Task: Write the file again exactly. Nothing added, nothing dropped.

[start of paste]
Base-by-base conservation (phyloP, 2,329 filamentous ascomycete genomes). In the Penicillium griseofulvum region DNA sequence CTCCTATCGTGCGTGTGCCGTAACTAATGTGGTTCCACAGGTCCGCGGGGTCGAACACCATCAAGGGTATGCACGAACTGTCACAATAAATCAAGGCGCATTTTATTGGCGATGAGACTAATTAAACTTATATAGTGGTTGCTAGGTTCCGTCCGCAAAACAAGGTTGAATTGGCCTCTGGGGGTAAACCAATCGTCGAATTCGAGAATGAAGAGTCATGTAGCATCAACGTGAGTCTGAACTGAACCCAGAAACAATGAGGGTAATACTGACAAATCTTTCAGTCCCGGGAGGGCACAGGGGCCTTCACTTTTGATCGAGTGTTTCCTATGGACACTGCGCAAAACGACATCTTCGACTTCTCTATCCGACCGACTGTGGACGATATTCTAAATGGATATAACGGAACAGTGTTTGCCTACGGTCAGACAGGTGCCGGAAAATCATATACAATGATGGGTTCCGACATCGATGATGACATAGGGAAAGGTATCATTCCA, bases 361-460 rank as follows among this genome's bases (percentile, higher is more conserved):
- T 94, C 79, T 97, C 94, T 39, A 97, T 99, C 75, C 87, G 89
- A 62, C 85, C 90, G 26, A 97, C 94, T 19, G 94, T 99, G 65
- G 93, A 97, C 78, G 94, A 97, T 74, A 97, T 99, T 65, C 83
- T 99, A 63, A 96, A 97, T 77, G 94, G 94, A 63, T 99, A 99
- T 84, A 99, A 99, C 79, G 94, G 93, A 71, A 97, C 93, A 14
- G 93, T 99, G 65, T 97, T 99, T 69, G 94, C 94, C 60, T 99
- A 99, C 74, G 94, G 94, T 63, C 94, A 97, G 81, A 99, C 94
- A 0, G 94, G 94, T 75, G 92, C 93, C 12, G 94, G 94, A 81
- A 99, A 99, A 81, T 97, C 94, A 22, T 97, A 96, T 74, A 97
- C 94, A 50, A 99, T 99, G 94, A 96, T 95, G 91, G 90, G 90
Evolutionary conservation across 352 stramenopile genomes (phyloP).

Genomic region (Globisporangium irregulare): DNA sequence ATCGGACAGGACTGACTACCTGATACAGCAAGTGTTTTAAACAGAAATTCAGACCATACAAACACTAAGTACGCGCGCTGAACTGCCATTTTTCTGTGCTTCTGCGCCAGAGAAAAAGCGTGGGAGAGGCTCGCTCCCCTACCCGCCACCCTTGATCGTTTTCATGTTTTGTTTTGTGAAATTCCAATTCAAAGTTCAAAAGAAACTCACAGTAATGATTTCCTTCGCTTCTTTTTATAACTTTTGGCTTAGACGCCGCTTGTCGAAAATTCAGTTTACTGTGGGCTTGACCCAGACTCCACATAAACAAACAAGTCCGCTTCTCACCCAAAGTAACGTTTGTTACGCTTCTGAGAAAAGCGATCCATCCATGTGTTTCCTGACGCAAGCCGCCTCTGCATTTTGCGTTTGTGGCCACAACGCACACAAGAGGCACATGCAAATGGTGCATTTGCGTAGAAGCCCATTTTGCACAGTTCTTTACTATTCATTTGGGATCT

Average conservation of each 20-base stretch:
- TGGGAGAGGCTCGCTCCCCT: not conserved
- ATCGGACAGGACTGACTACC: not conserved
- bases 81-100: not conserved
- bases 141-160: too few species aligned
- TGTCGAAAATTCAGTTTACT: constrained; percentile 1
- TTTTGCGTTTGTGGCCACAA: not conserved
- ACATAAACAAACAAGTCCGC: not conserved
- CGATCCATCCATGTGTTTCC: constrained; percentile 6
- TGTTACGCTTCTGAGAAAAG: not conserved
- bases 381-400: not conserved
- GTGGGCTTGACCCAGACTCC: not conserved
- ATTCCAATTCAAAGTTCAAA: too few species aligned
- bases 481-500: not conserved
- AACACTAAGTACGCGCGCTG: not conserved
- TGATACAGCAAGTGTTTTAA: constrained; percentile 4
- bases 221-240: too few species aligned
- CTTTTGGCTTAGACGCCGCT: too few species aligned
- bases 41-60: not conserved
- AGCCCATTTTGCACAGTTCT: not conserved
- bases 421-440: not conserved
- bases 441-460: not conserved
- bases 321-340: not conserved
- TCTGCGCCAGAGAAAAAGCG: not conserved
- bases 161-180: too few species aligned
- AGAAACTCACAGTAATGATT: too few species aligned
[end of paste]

Base-by-base conservation (phyloP, 2,329 filamentous ascomycete genomes). In the Penicillium griseofulvum region DNA sequence CTCCTATCGTGCGTGTGCCGTAACTAATGTGGTTCCACAGGTCCGCGGGGTCGAACACCATCAAGGGTATGCACGAACTGTCACAATAAATCAAGGCGCATTTTATTGGCGATGAGACTAATTAAACTTATATAGTGGTTGCTAGGTTCCGTCCGCAAAACAAGGTTGAATTGGCCTCTGGGGGTAAACCAATCGTCGAATTCGAGAATGAAGAGTCATGTAGCATCAACGTGAGTCTGAACTGAACCCAGAAACAATGAGGGTAATACTGACAAATCTTTCAGTCCCGGGAGGGCACAGGGGCCTTCACTTTTGATCGAGTGTTTCCTATGGACACTGCGCAAAACGACATCTTCGACTTCTCTATCCGACCGACTGTGGACGATATTCTAAATGGATATAACGGAACAGTGTTTGCCTACGGTCAGACAGGTGCCGGAAAATCATATACAATGATGGGTTCCGACATCGATGATGACATAGGGAAAGGTATCATTCCA, bases 361-460 rank as follows among this genome's bases (percentile, higher is more conserved):
- T 94, C 79, T 97, C 94, T 39, A 97, T 99, C 75, C 87, G 89
- A 62, C 85, C 90, G 26, A 97, C 94, T 19, G 94, T 99, G 65
- G 93, A 97, C 78, G 94, A 97, T 74, A 97, T 99, T 65, C 83
- T 99, A 63, A 96, A 97, T 77, G 94, G 94, A 63, T 99, A 99
- T 84, A 99, A 99, C 79, G 94, G 93, A 71, A 97, C 93, A 14
- G 93, T 99, G 65, T 97, T 99, T 69, G 94, C 94, C 60, T 99
- A 99, C 74, G 94, G 94, T 63, C 94, A 97, G 81, A 99, C 94
- A 0, G 94, G 94, T 75, G 92, C 93, C 12, G 94, G 94, A 81
- A 99, A 99, A 81, T 97, C 94, A 22, T 97, A 96, T 74, A 97
- C 94, A 50, A 99, T 99, G 94, A 96, T 95, G 91, G 90, G 90
Evolutionary conservation across 352 stramenopile genomes (phyloP).

Genomic region (Globisporangium irregulare): DNA sequence ATCGGACAGGACTGACTACCTGATACAGCAAGTGTTTTAAACAGAAATTCAGACCATACAAACACTAAGTACGCGCGCTGAACTGCCATTTTTCTGTGCTTCTGCGCCAGAGAAAAAGCGTGGGAGAGGCTCGCTCCCCTACCCGCCACCCTTGATCGTTTTCATGTTTTGTTTTGTGAAATTCCAATTCAAAGTTCAAAAGAAACTCACAGTAATGATTTCCTTCGCTTCTTTTTATAACTTTTGGCTTAGACGCCGCTTGTCGAAAATTCAGTTTACTGTGGGCTTGACCCAGACTCCACATAAACAAACAAGTCCGCTTCTCACCCAAAGTAACGTTTGTTACGCTTCTGAGAAAAGCGATCCATCCATGTGTTTCCTGACGCAAGCCGCCTCTGCATTTTGCGTTTGTGGCCACAACGCACACAAGAGGCACATGCAAATGGTGCATTTGCGTAGAAGCCCATTTTGCACAGTTCTTTACTATTCATTTGGGATCT

Average conservation of each 20-base stretch:
- TGGGAGAGGCTCGCTCCCCT: not conserved
- ATCGGACAGGACTGACTACC: not conserved
- bases 81-100: not conserved
- bases 141-160: too few species aligned
- TGTCGAAAATTCAGTTTACT: constrained; percentile 1
- TTTTGCGTTTGTGGCCACAA: not conserved
- ACATAAACAAACAAGTCCGC: not conserved
- CGATCCATCCATGTGTTTCC: constrained; percentile 6
- TGTTACGCTTCTGAGAAAAG: not conserved
- bases 381-400: not conserved
- GTGGGCTTGACCCAGACTCC: not conserved
- ATTCCAATTCAAAGTTCAAA: too few species aligned
- bases 481-500: not conserved
- AACACTAAGTACGCGCGCTG: not conserved
- TGATACAGCAAGTGTTTTAA: constrained; percentile 4
- bases 221-240: too few species aligned
- CTTTTGGCTTAGACGCCGCT: too few species aligned
- bases 41-60: not conserved
- AGCCCATTTTGCACAGTTCT: not conserved
- bases 421-440: not conserved
- bases 441-460: not conserved
- bases 321-340: not conserved
- TCTGCGCCAGAGAAAAAGCG: not conserved
- bases 161-180: too few species aligned
- AGAAACTCACAGTAATGATT: too few species aligned